The First Big Fight Over Sanctuary Cities Pits a Latina Sheriff Against Texas’ Governor

Sally Hernandez says she won’t back down.

<a href="https://www.tcsheriff.org/inmate-jail-info/ice-video">Travis County Sheriff's Office</a>/YouTube

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In the Democratic hotbed of Austin, Texas, newly elected Travis County Sheriff Sally Hernandez announced last Friday that her department would join hundreds of counties around the country in reducing its cooperation with federal immigration officials. Unless presented with a warrant or court order, the sheriff’s department would no longer comply with US Immigration and Customs Enforcement requests to hold inmates suspected of being undocumented or notify the agency ahead of their release.

Hernandez’s decision, which goes into effect February 1 and makes the county Texas’ first designated sanctuary, has prompted considerable backlash from Texas Republicans. And now, perhaps inspired by President Donald Trump’s threats to strip federal funding from “sanctuary jurisdictions,” Republican Gov. Greg Abbott has demanded that Hernandez reverse course—or risk millions of dollars in state funding.

Hernandez—who promised during her campaign to cut cooperation with ICE—has so far refused to stand down, saying she would not let “fear and misinformation” dictate her actions.

In an interview on Fox & Friends on Wednesday, Abbott called Hernandez’s actions “outrageous” and vowed to ban sanctuary cities in Texas. He promised to cut off state grants to cities, pursue legislation that would remove officials that promote the practice, and impose criminal and financial penalties. The Texas Tribune reported on Friday that Abbott’s office had requested a list of federal and state funding to Travis County from the state’s budget office.

In a letter to Hernandez, the governor noted that the county sheriff department received $1.8 million in grant money from the state’s Criminal Justice Division in 2015. Still, Hernandez—who promised during her campaign to cut cooperation with ICE—has so far refused to stand down, telling the Texas Tribune that she would not let “fear and misinformation” dictate her actions.

This isn’t the first time the state government has had a rift with a county sheriff over immigration enforcement. In 2015, Abbott vowed to withhold state funds from Dallas County Sheriff Lupe Valdez when she said she would assess ICE hold requests on a case-by-case basis. (She later said her remarks were taken out of context and promised to comply with federal immigration officials.) In November, state Sen. Charles Perry introduced a bill that required county jails to comply with federal immigration officials and effectively banned sanctuary cities in Texas. The bill is currently in the Senate Committee on State Affairs and slated for a public hearing on February 2; a similar attempt at enacting a ban faltered in 2015.) And in December, when students at several Texas universities called on administrators to establish safe havens for undocumented immigrants on campus, Abbott promised on Twitter that he would slash funding for state universities that became sanctuary campuses.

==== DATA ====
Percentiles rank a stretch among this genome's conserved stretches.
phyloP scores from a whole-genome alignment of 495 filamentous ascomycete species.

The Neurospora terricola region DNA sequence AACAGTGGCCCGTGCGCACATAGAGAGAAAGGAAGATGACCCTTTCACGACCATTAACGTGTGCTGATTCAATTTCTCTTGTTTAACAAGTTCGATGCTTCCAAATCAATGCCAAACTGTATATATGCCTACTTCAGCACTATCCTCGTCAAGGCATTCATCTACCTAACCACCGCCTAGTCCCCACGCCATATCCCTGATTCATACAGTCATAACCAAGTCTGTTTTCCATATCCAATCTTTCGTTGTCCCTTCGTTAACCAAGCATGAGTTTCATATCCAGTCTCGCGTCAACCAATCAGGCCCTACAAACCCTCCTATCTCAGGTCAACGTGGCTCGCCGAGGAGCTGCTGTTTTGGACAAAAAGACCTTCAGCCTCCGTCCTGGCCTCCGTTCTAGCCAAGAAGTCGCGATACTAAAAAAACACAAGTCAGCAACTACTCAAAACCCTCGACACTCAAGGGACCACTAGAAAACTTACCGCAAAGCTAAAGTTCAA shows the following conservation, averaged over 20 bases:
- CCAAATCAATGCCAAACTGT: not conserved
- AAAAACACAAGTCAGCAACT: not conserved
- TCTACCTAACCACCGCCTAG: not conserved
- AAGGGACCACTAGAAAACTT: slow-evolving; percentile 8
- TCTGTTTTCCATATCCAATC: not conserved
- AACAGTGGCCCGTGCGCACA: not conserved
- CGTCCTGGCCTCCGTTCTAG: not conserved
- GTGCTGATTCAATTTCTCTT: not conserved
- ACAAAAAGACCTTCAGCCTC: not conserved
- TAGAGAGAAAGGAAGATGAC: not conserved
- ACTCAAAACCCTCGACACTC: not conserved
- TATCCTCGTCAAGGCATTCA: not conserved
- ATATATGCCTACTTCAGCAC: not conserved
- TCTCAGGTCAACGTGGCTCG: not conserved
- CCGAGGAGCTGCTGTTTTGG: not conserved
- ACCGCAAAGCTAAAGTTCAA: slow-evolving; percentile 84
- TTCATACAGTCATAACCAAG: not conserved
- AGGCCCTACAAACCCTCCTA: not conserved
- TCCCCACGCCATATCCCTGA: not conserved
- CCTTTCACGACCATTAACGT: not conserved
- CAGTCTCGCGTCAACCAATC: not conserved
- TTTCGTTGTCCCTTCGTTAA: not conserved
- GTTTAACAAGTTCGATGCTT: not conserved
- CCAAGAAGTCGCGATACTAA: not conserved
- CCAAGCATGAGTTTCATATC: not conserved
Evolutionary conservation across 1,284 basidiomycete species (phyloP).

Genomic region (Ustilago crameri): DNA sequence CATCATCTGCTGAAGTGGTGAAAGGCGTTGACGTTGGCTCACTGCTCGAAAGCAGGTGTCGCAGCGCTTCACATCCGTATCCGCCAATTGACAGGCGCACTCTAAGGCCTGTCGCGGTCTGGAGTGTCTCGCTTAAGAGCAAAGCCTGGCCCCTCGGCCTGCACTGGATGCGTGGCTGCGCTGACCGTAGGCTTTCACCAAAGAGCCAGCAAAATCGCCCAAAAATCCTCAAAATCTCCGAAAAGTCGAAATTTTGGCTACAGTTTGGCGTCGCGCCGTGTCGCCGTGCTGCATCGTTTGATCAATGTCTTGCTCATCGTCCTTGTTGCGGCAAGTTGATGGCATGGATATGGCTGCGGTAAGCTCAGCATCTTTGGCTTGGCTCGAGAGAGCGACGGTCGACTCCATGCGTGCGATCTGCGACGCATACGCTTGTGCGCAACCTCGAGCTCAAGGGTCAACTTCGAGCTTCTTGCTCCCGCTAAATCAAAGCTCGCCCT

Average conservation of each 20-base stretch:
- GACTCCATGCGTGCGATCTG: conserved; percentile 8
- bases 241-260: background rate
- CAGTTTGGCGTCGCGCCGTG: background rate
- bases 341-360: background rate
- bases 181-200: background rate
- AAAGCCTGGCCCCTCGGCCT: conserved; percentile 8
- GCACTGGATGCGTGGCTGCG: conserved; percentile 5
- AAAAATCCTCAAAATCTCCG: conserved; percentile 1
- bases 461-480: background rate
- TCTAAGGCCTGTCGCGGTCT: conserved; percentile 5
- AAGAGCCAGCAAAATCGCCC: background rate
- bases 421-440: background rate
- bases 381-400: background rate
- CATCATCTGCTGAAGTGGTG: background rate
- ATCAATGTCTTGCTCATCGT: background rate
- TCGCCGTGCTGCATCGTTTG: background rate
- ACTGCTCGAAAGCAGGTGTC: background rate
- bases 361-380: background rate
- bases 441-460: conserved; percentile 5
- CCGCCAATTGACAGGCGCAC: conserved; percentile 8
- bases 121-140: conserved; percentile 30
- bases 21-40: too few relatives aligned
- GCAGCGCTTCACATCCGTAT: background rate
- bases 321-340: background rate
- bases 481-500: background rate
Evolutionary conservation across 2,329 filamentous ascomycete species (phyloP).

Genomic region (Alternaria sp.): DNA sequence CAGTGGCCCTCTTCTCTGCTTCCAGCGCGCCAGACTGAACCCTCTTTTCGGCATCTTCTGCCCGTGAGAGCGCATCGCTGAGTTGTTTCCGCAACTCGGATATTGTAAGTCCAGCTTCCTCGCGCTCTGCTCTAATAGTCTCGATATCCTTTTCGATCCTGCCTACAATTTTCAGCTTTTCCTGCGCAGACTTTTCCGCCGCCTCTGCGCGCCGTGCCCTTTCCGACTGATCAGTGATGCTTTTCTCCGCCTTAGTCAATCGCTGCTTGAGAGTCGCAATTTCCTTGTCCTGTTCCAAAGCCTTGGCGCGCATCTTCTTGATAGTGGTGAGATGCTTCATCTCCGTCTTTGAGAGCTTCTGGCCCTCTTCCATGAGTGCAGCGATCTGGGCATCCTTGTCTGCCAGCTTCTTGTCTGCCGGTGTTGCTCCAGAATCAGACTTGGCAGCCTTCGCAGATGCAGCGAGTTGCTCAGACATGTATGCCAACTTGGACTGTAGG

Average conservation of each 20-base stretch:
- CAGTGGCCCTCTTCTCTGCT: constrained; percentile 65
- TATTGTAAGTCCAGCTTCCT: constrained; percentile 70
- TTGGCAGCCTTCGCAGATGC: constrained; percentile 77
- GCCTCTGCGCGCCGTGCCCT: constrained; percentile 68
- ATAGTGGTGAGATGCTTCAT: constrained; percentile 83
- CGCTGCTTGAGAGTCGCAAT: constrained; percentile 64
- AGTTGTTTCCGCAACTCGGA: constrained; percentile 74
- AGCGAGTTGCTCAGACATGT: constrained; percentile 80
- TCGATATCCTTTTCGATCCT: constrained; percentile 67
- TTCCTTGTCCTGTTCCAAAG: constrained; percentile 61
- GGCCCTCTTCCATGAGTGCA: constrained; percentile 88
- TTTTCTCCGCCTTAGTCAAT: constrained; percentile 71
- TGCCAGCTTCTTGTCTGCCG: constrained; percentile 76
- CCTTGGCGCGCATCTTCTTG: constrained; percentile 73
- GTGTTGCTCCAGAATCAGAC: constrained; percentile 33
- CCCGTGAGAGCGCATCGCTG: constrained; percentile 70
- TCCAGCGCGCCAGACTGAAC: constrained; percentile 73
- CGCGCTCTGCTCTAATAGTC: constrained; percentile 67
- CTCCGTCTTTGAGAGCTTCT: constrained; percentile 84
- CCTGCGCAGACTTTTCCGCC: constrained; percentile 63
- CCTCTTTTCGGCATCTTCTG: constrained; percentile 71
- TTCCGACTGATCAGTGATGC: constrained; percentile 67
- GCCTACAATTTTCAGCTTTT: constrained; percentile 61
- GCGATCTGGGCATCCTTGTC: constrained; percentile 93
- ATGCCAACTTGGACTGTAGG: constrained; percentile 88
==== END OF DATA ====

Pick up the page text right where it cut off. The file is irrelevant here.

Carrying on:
Just this week, Trump signed an executive order that would slash federal funding to cities and counties that opted not to cooperate with federal deportation efforts. In Austin’s case, that would amount to $43 million in federal grants. It’s unclear to what extent the White House will be able to carry out the order, which will likely face stiff challenges in court.

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WHO DOESN’T LOVE A POSITIVE STORY—OR TWO?

“Great journalism really does make a difference in this world: it can even save kids.”

That’s what a civil rights lawyer wrote to Julia Lurie, the day after her major investigation into a psychiatric hospital chain that uses foster children as “cash cows” published, letting her know he was using her findings that same day in a hearing to keep a child out of one of the facilities we investigated.

That’s awesome. As is the fact that Julia, who spent a full year reporting this challenging story, promptly heard from a Senate committee that will use her work in their own investigation of Universal Health Services. There’s no doubt her revelations will continue to have a big impact in the months and years to come.

Like another story about Mother Jones’ real-world impact.

This one, a multiyear investigation, published in 2021, exposed conditions in sugar work camps in the Dominican Republic owned by Central Romana—the conglomerate behind brands like C&H and Domino, whose product ends up in our Hershey bars and other sweets. A year ago, the Biden administration banned sugar imports from Central Romana. And just recently, we learned of a previously undisclosed investigation from the Department of Homeland Security, looking into working conditions at Central Romana. How big of a deal is this?

“This could be the first time a corporation would be held criminally liable for forced labor in their own supply chains,” according to a retired special agent we talked to.

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And it is only because Mother Jones is funded primarily by donations from readers that we can mount ambitious, yearlong—or more—investigations like these two stories that are making waves.

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